As well as reductions in anxiety and aggressive behaviour, the outside freedom has seen a number of impressive results in communication. Sandie recalls, “One real break through we had was when a patient who was an elective mute started to talk on one of the walks. Previously he would say the odd word with great reluctance but now he is openly talking, something he’d not done in any session back at the hospital.” Lucas adds, “On the walks there is no pressure to talk, so you find patients open up, talking about personal interests to do with films and sport and we get a real insight to their personalities.”

Rebecca Sanderson said, “The whole focus of what the unit does is to facilitate the inpatients’ journey back into the outside world and these trips really help to see how they can cope in a number of different situations.” There is a huge amount of trust and respect placed on the inpatients and in order to leave the compound they have to demonstrate good behaviour. It’s working because the findings and feedback have been very positive. The walking group is now well established and the team have the support of the doctors, nurses and management and have secured extra funding to allow the walks to continue. They are delivering a whole host of benefits both physically and mentally and the team will continue to offer the walking therapy to compliment all of the other treatments, helping  improve the inpatient’s well-being and ultimately their move back to the outside world.

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Olive Fulton – The lacrosse international with brittle asthma

Olive could be rushed to hospital at any time, because of her brittle asthma condition. But rather than sit on the sidelines waiting, she is busy being a nurse, a public speaker, a patient engagement lead, development coach for her national lacrosse team and a serial blogger.

The September winds rustle the leaves above our heads and the trees sway to the beat of the city all around us. We sit in a gated park surrounded by five storey buildings and have found a little bit of breathing space in this busy city, which seems a rather appropriate meeting place to speak about asthma as we meet with Olive Fulton.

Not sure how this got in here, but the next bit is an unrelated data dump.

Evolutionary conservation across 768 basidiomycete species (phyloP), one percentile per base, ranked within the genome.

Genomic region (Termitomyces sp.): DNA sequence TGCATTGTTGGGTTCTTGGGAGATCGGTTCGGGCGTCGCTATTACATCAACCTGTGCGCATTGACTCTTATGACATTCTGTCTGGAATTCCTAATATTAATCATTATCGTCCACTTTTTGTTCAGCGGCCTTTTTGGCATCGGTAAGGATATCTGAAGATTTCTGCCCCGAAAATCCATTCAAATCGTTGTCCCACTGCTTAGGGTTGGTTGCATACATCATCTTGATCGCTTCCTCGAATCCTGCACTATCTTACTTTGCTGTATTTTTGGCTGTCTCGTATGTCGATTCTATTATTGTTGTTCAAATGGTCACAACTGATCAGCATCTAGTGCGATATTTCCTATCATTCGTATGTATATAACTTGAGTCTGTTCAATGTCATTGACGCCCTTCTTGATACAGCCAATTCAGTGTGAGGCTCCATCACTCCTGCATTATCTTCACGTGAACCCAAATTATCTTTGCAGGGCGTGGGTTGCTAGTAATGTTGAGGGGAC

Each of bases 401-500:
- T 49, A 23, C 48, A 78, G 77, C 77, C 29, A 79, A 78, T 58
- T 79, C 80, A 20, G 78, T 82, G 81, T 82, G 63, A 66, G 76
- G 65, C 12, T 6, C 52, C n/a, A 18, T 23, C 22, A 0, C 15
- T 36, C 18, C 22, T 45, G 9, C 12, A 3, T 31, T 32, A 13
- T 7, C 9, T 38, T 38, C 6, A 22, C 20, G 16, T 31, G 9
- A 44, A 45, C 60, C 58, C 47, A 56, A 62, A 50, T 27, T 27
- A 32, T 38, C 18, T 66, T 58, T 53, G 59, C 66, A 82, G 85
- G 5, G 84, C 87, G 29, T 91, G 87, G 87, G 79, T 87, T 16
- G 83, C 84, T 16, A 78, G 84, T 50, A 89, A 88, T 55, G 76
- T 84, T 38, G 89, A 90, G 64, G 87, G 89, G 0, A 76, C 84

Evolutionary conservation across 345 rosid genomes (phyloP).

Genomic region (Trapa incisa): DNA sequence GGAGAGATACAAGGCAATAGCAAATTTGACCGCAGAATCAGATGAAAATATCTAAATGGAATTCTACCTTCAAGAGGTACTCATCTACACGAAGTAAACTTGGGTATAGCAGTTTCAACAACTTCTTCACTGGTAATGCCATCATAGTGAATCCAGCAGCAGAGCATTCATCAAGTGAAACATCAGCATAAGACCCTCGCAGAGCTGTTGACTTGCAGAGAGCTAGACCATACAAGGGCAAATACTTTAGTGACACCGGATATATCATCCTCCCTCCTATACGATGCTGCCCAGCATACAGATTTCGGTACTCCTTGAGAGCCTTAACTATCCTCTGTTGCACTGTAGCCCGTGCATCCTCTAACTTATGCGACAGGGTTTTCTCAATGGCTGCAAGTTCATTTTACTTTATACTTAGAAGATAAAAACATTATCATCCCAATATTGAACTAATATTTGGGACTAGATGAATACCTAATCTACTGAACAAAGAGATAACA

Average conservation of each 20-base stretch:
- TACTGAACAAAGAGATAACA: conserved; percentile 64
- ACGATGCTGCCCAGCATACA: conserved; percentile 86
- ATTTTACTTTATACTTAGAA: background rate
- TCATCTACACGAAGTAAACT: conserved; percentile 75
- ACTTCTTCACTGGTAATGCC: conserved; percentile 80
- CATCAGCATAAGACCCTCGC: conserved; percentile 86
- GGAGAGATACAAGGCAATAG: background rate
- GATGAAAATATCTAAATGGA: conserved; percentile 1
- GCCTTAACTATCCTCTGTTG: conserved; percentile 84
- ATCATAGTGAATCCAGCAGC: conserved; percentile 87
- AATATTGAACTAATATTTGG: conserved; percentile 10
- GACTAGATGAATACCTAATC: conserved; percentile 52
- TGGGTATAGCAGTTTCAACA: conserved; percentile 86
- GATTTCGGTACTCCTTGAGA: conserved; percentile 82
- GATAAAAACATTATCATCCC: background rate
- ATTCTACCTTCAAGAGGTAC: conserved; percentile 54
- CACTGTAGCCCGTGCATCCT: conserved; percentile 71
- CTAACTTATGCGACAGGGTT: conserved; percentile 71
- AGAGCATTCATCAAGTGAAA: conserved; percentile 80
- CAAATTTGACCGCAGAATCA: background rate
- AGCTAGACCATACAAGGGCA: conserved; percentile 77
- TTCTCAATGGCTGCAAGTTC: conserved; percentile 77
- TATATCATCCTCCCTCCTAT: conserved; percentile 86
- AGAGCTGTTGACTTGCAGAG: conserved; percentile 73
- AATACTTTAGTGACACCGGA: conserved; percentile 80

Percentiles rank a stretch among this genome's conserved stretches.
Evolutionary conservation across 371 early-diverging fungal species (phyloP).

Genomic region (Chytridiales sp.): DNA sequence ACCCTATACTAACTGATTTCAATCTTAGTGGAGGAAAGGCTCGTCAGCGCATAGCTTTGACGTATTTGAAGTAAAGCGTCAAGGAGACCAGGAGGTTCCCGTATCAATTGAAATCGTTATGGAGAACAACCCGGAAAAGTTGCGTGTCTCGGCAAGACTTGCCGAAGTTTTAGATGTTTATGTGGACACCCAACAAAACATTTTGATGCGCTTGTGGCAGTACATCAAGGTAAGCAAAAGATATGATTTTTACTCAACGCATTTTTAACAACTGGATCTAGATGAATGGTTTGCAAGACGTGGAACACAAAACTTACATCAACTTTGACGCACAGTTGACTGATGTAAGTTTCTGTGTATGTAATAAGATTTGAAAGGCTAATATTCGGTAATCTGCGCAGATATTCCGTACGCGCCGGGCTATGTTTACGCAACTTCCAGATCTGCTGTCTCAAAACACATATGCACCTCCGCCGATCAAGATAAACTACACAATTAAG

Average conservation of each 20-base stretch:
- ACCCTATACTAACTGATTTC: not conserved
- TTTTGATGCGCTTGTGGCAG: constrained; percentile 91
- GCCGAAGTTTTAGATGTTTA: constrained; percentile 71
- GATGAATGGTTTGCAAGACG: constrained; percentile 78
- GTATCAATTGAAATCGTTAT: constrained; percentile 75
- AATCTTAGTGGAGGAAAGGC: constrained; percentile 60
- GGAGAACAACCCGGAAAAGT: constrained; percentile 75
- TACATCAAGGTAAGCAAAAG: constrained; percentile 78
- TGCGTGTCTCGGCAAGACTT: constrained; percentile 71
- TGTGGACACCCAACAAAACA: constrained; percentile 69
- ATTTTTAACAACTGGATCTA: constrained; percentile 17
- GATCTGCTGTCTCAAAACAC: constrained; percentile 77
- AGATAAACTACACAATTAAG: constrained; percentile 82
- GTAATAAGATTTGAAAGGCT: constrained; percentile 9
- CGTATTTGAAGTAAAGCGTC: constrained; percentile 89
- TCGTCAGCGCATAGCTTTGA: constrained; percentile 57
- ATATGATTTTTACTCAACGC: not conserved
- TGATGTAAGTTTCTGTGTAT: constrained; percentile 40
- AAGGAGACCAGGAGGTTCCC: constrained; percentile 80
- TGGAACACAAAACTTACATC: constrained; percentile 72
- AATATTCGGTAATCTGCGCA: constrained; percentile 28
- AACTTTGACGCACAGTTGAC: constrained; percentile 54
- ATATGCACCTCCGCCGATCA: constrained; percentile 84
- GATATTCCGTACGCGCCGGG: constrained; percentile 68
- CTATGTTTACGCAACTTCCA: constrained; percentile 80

From the age of two Olive was diagnosed with asthma and relied on inhalers to control her symptoms. Asthma didn’t affect much of her early life. She was sports mad, playing lacrosse at a high level and later going on to complete a degree in sports science. During a gap year ski season while she was working out in Fernie, Canada, Olive got pneumonia. She was in intensive care and had to be flown from the local hospital over the Rockies to Calgary where a specialist team managed to get hold of her condition. She said, “That £60 I spent on insurance was the best £60 I ever spent, I later found out my medical bills topped £250,000.”

When she returned home she was told she had brittle asthma (uncontrolled asthma). This massively affected her life from that moment on. She was determined not to let the condition dictate her life and continued with her sport and her degree. The three year degree ended up taking four years because of a number of asthma attacks that left her in hospital for weeks at a time. She vividly recalls looking down to the end of her bed while her consultant quietly said to her, “You’re going to have to give up sport before it kills you.”

Giving up though wasn’t something in Olive’s mind-set. She refused to fully stop her sports career and activities but accepted that some changes had to be made. The first was a career change. She trained and qualified as a nurse and got a job working on a renal ward. The second big change was in lacrosse. She moved from all action outfield player to a goalkeeper. She recalls, “I was in goal at a development day and a scout approached me to attend a trial for the national lacrosse team. After the trial I made it into the team. I guess I have to thank my asthma for helping me represent my country in a sport I love.” Olive continues to work for her sport as development director, working at the grass roots level, building the popularity of the sport across the whole country. She is also assistant manager for the national team.

Olive’s condition meant that her job on the renal ward was too tough to maintain, so she moved off the ward and became a community nurse. “My work in the community is about supporting patients to live the life they want to by making sure they are well enough to do it.” Around the same time she was invited to AUKCAR (Asthma UK Centre for Applied Research). The centre was interested in finding out how Olive copes as a patient and the issues she faces. This chance meeting has led to her spending more and more time doing patient and public involvement with the centre to aid asthma research working with the Ph.D. students, lecturing on the rises and pitfalls of asthma and speaking nationally at lots of conferences.

We leave the park and stroll up a pedestrian area, dodging the bikes and the hoards of students. Olive talks about her blog as we head up to AUKCAR, saying, “I can’t remember when I started writing but I feel I can write better than I can speak about my feelings.” She went on to say, “I’ve had lots of feedback from people who’ve said the blog has shown them that this type of asthma isn’t the end of the world. That you can still achieve and plan to do lots of things you want to do. If people get something from stuff I write then I’ll keep writing.” Her blog has been read by thousands and helped a wide range of people from fellow sufferers to doctors and clinicians, all trying to better or fully understand how asthma can affect daily life and ways to improve.